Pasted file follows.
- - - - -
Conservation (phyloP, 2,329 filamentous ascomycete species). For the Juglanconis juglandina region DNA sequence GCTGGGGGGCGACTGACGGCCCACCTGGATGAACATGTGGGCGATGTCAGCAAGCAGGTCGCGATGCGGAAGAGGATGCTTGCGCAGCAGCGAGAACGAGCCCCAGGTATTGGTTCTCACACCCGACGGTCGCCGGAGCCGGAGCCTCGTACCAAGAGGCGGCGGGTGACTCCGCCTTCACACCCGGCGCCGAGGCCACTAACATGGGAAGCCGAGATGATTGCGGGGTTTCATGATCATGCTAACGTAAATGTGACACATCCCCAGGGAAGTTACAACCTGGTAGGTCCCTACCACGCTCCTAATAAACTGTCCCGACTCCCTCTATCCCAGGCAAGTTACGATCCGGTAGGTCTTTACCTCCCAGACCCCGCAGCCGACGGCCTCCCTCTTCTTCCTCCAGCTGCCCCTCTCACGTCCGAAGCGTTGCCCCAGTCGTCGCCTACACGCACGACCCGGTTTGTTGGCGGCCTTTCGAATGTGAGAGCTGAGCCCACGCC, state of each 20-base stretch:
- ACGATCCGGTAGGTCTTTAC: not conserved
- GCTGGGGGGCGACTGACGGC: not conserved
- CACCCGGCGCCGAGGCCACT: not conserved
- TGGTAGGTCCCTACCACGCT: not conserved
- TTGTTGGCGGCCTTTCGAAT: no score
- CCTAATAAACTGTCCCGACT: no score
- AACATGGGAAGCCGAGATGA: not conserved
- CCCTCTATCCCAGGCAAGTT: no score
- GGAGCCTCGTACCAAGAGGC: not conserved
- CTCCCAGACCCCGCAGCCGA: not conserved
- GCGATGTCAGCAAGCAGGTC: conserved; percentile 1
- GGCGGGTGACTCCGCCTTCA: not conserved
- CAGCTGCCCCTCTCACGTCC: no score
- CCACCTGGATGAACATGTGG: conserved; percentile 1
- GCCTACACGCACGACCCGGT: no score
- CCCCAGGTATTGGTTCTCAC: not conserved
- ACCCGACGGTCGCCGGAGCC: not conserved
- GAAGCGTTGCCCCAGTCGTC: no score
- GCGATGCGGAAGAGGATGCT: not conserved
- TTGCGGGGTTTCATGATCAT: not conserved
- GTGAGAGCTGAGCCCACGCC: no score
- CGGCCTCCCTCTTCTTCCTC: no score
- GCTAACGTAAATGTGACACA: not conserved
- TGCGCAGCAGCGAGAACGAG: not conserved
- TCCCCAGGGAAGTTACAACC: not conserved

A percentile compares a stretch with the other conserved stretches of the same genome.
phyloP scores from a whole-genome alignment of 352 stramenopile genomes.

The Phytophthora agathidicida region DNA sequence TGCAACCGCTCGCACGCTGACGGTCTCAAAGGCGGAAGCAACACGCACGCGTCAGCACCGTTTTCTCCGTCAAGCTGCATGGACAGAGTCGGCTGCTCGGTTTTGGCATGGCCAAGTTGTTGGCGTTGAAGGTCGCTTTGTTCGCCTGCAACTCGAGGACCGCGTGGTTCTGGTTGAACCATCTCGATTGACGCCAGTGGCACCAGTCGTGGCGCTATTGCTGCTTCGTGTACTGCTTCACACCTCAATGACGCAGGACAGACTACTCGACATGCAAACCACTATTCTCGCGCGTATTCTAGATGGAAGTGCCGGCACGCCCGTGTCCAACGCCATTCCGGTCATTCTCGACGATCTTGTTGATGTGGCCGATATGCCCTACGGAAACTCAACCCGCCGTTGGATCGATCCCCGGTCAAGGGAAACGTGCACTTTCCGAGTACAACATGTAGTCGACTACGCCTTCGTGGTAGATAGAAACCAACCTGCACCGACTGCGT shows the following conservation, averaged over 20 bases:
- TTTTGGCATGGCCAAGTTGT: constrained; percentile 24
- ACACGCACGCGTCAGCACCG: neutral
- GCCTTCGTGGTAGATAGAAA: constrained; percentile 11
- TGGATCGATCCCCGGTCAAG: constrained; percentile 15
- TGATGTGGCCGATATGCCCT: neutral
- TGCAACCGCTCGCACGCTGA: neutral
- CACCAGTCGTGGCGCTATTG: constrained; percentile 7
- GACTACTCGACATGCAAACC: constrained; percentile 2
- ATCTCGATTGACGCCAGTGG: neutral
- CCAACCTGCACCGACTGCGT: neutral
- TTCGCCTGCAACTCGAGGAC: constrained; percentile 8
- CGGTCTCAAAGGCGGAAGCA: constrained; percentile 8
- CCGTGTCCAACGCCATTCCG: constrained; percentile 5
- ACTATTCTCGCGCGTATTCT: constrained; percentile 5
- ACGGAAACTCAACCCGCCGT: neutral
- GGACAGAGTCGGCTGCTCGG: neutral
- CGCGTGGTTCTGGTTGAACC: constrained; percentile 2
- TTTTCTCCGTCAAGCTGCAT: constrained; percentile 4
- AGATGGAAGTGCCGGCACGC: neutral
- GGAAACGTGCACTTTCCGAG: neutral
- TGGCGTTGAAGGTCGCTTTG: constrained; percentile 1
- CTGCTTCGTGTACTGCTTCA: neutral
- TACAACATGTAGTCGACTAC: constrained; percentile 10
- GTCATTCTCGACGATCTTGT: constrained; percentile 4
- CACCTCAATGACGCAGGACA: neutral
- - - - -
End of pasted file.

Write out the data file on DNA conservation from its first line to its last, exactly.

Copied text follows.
Conservation (phyloP, 2,329 filamentous ascomycete species). For the Juglanconis juglandina region DNA sequence GCTGGGGGGCGACTGACGGCCCACCTGGATGAACATGTGGGCGATGTCAGCAAGCAGGTCGCGATGCGGAAGAGGATGCTTGCGCAGCAGCGAGAACGAGCCCCAGGTATTGGTTCTCACACCCGACGGTCGCCGGAGCCGGAGCCTCGTACCAAGAGGCGGCGGGTGACTCCGCCTTCACACCCGGCGCCGAGGCCACTAACATGGGAAGCCGAGATGATTGCGGGGTTTCATGATCATGCTAACGTAAATGTGACACATCCCCAGGGAAGTTACAACCTGGTAGGTCCCTACCACGCTCCTAATAAACTGTCCCGACTCCCTCTATCCCAGGCAAGTTACGATCCGGTAGGTCTTTACCTCCCAGACCCCGCAGCCGACGGCCTCCCTCTTCTTCCTCCAGCTGCCCCTCTCACGTCCGAAGCGTTGCCCCAGTCGTCGCCTACACGCACGACCCGGTTTGTTGGCGGCCTTTCGAATGTGAGAGCTGAGCCCACGCC, state of each 20-base stretch:
- ACGATCCGGTAGGTCTTTAC: not conserved
- GCTGGGGGGCGACTGACGGC: not conserved
- CACCCGGCGCCGAGGCCACT: not conserved
- TGGTAGGTCCCTACCACGCT: not conserved
- TTGTTGGCGGCCTTTCGAAT: no score
- CCTAATAAACTGTCCCGACT: no score
- AACATGGGAAGCCGAGATGA: not conserved
- CCCTCTATCCCAGGCAAGTT: no score
- GGAGCCTCGTACCAAGAGGC: not conserved
- CTCCCAGACCCCGCAGCCGA: not conserved
- GCGATGTCAGCAAGCAGGTC: conserved; percentile 1
- GGCGGGTGACTCCGCCTTCA: not conserved
- CAGCTGCCCCTCTCACGTCC: no score
- CCACCTGGATGAACATGTGG: conserved; percentile 1
- GCCTACACGCACGACCCGGT: no score
- CCCCAGGTATTGGTTCTCAC: not conserved
- ACCCGACGGTCGCCGGAGCC: not conserved
- GAAGCGTTGCCCCAGTCGTC: no score
- GCGATGCGGAAGAGGATGCT: not conserved
- TTGCGGGGTTTCATGATCAT: not conserved
- GTGAGAGCTGAGCCCACGCC: no score
- CGGCCTCCCTCTTCTTCCTC: no score
- GCTAACGTAAATGTGACACA: not conserved
- TGCGCAGCAGCGAGAACGAG: not conserved
- TCCCCAGGGAAGTTACAACC: not conserved

A percentile compares a stretch with the other conserved stretches of the same genome.
phyloP scores from a whole-genome alignment of 352 stramenopile genomes.

The Phytophthora agathidicida region DNA sequence TGCAACCGCTCGCACGCTGACGGTCTCAAAGGCGGAAGCAACACGCACGCGTCAGCACCGTTTTCTCCGTCAAGCTGCATGGACAGAGTCGGCTGCTCGGTTTTGGCATGGCCAAGTTGTTGGCGTTGAAGGTCGCTTTGTTCGCCTGCAACTCGAGGACCGCGTGGTTCTGGTTGAACCATCTCGATTGACGCCAGTGGCACCAGTCGTGGCGCTATTGCTGCTTCGTGTACTGCTTCACACCTCAATGACGCAGGACAGACTACTCGACATGCAAACCACTATTCTCGCGCGTATTCTAGATGGAAGTGCCGGCACGCCCGTGTCCAACGCCATTCCGGTCATTCTCGACGATCTTGTTGATGTGGCCGATATGCCCTACGGAAACTCAACCCGCCGTTGGATCGATCCCCGGTCAAGGGAAACGTGCACTTTCCGAGTACAACATGTAGTCGACTACGCCTTCGTGGTAGATAGAAACCAACCTGCACCGACTGCGT shows the following conservation, averaged over 20 bases:
- TTTTGGCATGGCCAAGTTGT: constrained; percentile 24
- ACACGCACGCGTCAGCACCG: neutral
- GCCTTCGTGGTAGATAGAAA: constrained; percentile 11
- TGGATCGATCCCCGGTCAAG: constrained; percentile 15
- TGATGTGGCCGATATGCCCT: neutral
- TGCAACCGCTCGCACGCTGA: neutral
- CACCAGTCGTGGCGCTATTG: constrained; percentile 7
- GACTACTCGACATGCAAACC: constrained; percentile 2
- ATCTCGATTGACGCCAGTGG: neutral
- CCAACCTGCACCGACTGCGT: neutral
- TTCGCCTGCAACTCGAGGAC: constrained; percentile 8
- CGGTCTCAAAGGCGGAAGCA: constrained; percentile 8
- CCGTGTCCAACGCCATTCCG: constrained; percentile 5
- ACTATTCTCGCGCGTATTCT: constrained; percentile 5
- ACGGAAACTCAACCCGCCGT: neutral
- GGACAGAGTCGGCTGCTCGG: neutral
- CGCGTGGTTCTGGTTGAACC: constrained; percentile 2
- TTTTCTCCGTCAAGCTGCAT: constrained; percentile 4
- AGATGGAAGTGCCGGCACGC: neutral
- GGAAACGTGCACTTTCCGAG: neutral
- TGGCGTTGAAGGTCGCTTTG: constrained; percentile 1
- CTGCTTCGTGTACTGCTTCA: neutral
- TACAACATGTAGTCGACTAC: constrained; percentile 10
- GTCATTCTCGACGATCTTGT: constrained; percentile 4
- CACCTCAATGACGCAGGACA: neutral